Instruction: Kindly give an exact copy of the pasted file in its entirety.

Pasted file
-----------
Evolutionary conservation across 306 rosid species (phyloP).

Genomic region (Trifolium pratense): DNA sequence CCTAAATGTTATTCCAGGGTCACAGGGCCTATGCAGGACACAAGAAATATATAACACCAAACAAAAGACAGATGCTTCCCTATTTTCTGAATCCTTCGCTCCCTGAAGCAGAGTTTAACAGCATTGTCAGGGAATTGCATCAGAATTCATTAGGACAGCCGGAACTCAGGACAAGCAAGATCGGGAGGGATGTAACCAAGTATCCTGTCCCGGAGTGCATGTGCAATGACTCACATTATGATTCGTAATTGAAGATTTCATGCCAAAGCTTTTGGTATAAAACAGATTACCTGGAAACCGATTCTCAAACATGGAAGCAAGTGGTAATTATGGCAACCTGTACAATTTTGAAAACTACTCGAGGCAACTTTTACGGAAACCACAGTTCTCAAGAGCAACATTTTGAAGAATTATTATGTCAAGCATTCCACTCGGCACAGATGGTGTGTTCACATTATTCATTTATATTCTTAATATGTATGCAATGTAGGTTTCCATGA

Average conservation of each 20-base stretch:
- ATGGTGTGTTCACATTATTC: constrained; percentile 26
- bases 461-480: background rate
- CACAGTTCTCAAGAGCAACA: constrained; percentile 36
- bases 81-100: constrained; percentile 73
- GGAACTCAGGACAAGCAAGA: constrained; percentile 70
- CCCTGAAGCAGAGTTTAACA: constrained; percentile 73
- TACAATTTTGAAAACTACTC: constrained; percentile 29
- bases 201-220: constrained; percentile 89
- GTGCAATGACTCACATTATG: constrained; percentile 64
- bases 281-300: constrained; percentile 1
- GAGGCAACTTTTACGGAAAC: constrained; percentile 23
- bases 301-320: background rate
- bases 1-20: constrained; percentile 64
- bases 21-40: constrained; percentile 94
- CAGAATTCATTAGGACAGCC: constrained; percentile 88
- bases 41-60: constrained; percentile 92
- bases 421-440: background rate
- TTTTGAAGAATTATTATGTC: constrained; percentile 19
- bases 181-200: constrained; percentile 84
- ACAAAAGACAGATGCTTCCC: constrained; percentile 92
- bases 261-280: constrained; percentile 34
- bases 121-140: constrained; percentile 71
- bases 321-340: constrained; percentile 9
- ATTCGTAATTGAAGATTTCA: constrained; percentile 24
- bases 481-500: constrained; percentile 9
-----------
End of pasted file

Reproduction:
Evolutionary conservation across 306 rosid species (phyloP).

Genomic region (Trifolium pratense): DNA sequence CCTAAATGTTATTCCAGGGTCACAGGGCCTATGCAGGACACAAGAAATATATAACACCAAACAAAAGACAGATGCTTCCCTATTTTCTGAATCCTTCGCTCCCTGAAGCAGAGTTTAACAGCATTGTCAGGGAATTGCATCAGAATTCATTAGGACAGCCGGAACTCAGGACAAGCAAGATCGGGAGGGATGTAACCAAGTATCCTGTCCCGGAGTGCATGTGCAATGACTCACATTATGATTCGTAATTGAAGATTTCATGCCAAAGCTTTTGGTATAAAACAGATTACCTGGAAACCGATTCTCAAACATGGAAGCAAGTGGTAATTATGGCAACCTGTACAATTTTGAAAACTACTCGAGGCAACTTTTACGGAAACCACAGTTCTCAAGAGCAACATTTTGAAGAATTATTATGTCAAGCATTCCACTCGGCACAGATGGTGTGTTCACATTATTCATTTATATTCTTAATATGTATGCAATGTAGGTTTCCATGA

Average conservation of each 20-base stretch:
- ATGGTGTGTTCACATTATTC: constrained; percentile 26
- bases 461-480: background rate
- CACAGTTCTCAAGAGCAACA: constrained; percentile 36
- bases 81-100: constrained; percentile 73
- GGAACTCAGGACAAGCAAGA: constrained; percentile 70
- CCCTGAAGCAGAGTTTAACA: constrained; percentile 73
- TACAATTTTGAAAACTACTC: constrained; percentile 29
- bases 201-220: constrained; percentile 89
- GTGCAATGACTCACATTATG: constrained; percentile 64
- bases 281-300: constrained; percentile 1
- GAGGCAACTTTTACGGAAAC: constrained; percentile 23
- bases 301-320: background rate
- bases 1-20: constrained; percentile 64
- bases 21-40: constrained; percentile 94
- CAGAATTCATTAGGACAGCC: constrained; percentile 88
- bases 41-60: constrained; percentile 92
- bases 421-440: background rate
- TTTTGAAGAATTATTATGTC: constrained; percentile 19
- bases 181-200: constrained; percentile 84
- ACAAAAGACAGATGCTTCCC: constrained; percentile 92
- bases 261-280: constrained; percentile 34
- bases 121-140: constrained; percentile 71
- bases 321-340: constrained; percentile 9
- ATTCGTAATTGAAGATTTCA: constrained; percentile 24
- bases 481-500: constrained; percentile 9